Considering the Human Factor
Have you ever wondered why many devices that we use daily are so difficult to use? Why has no one designed a universal adapter for all the tools and equipment that use rechargeable batteries? If you're anything like me, you could likely fill drawers with all the different adapters you have acquired for cellphones, computers and peripherals, Bluetooth™ accessories, portable music players, cordless phones, drills and the like; not to mention all the remote controls for televisions, sound systems, and VCR, CD, DVD and Blu-ray Disc™ players. Consider for a moment: Have you ever owned an appliance or device that you particularly liked? Why did you like it? Was it was easy to use? Did it have intuitive displays, or labels that were easy to read and understand? Or did you simply like the appearance of the device - sleek, colourful, modernistic? Companies like Apple have led their competitors in intuitive design features with products such as Mac computers and the iPod. For many years, Apple has offered product lines that are interoperable, aesthetically appealing and intuitive to use. They have also recognized the importance of interoperability with competitors' products.
Our daily interactions with technology, whether at home or work, seem to be fraught with issues of poor usability. The seemingly universal frustrations inherent in the use of photocopy machines is rapidly being surpassed by the woes of workplace computing. Mind you, the problematic photocopier is not disappearing anytime soon. Whether poorly designed applications, complex keyboard commands, poor network response time or connectivity, or a lack of congruence with users' mental models of how things "should" work, issues of design have the potential to be the single point of failure in the successful adoption of clinical information systems. Clearly, good design influences acceptance and use of technology.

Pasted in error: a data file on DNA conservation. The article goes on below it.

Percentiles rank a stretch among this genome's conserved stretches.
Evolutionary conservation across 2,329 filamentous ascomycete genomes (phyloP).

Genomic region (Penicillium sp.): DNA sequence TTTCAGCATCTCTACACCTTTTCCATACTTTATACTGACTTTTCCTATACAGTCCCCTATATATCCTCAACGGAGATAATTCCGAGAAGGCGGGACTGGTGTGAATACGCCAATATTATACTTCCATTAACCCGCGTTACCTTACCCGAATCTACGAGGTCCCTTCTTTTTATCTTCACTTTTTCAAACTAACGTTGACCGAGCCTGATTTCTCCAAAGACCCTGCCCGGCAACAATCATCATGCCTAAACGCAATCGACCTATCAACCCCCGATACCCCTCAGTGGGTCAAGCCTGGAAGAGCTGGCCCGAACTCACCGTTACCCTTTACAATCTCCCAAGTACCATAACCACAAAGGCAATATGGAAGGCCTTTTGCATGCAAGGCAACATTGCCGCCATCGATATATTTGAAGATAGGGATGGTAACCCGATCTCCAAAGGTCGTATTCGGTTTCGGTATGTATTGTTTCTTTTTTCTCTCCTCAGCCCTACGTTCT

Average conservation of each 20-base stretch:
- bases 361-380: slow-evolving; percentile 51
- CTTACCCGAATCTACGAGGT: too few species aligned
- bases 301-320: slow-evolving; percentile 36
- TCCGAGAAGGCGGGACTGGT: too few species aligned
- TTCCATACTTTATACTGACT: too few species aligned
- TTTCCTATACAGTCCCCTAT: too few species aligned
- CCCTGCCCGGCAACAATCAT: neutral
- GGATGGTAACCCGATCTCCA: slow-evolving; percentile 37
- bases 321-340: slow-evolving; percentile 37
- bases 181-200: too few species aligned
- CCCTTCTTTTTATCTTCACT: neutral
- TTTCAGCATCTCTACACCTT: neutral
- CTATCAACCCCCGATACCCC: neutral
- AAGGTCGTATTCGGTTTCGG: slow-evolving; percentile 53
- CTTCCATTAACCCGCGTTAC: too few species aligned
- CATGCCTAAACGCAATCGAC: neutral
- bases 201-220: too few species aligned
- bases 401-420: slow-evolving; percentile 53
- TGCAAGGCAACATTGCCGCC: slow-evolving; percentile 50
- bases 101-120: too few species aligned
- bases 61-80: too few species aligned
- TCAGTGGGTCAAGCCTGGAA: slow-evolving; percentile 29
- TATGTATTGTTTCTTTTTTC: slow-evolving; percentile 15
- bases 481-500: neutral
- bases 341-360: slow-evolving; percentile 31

Human factors engineering is the application of what we know about human capabilities and limitations to the design of equipment and devices in order to enable more productive, safe and effective use. (Human Factors MD 2008)
The study of human factors in preventing design-related error has been a key consideration in the aviation industry for a long time. Vicente (2003) cites many examples of errors that resulted from a "dysfunctional relationship" between cockpit designs and pilots. Simple design alterations successfully eliminated the potential for human errors that have dire outcomes. Over the years, healthcare has unfortunately experienced the results of poorly designed tools and technologies: drugs and drug labels easily confused, tubing for different purposes easily interconnected and critical monitoring systems easily silenced, all resulting in incidents with adverse outcomes. The recognition of such design flaws has led to the advance of many remedies to mitigate human error and risk. The study of human factors and the design of everyday things have much to offer healthcare in the design and deployment of such technologies as clinical information systems and the associated devices for data input and information retrieval.
Occupational health and safety are often concerned with ergonomic issues, including workstation design and environmental lighting, noise, temperature and air quality. But how often is the "human factor" considered when introducing new tools or technologies into healthcare settings? Think of human factors as "cognitive ergonomics" - making sure that the way things work is consistent with how users think about the associated processes. "Human factors" considers the following: (1) abilities, behaviours and physical characteristics of users; (2) characteristics of the environment that affect users of the technology and (3) design features of the device that affect how people use it (Human Factors MD 2008).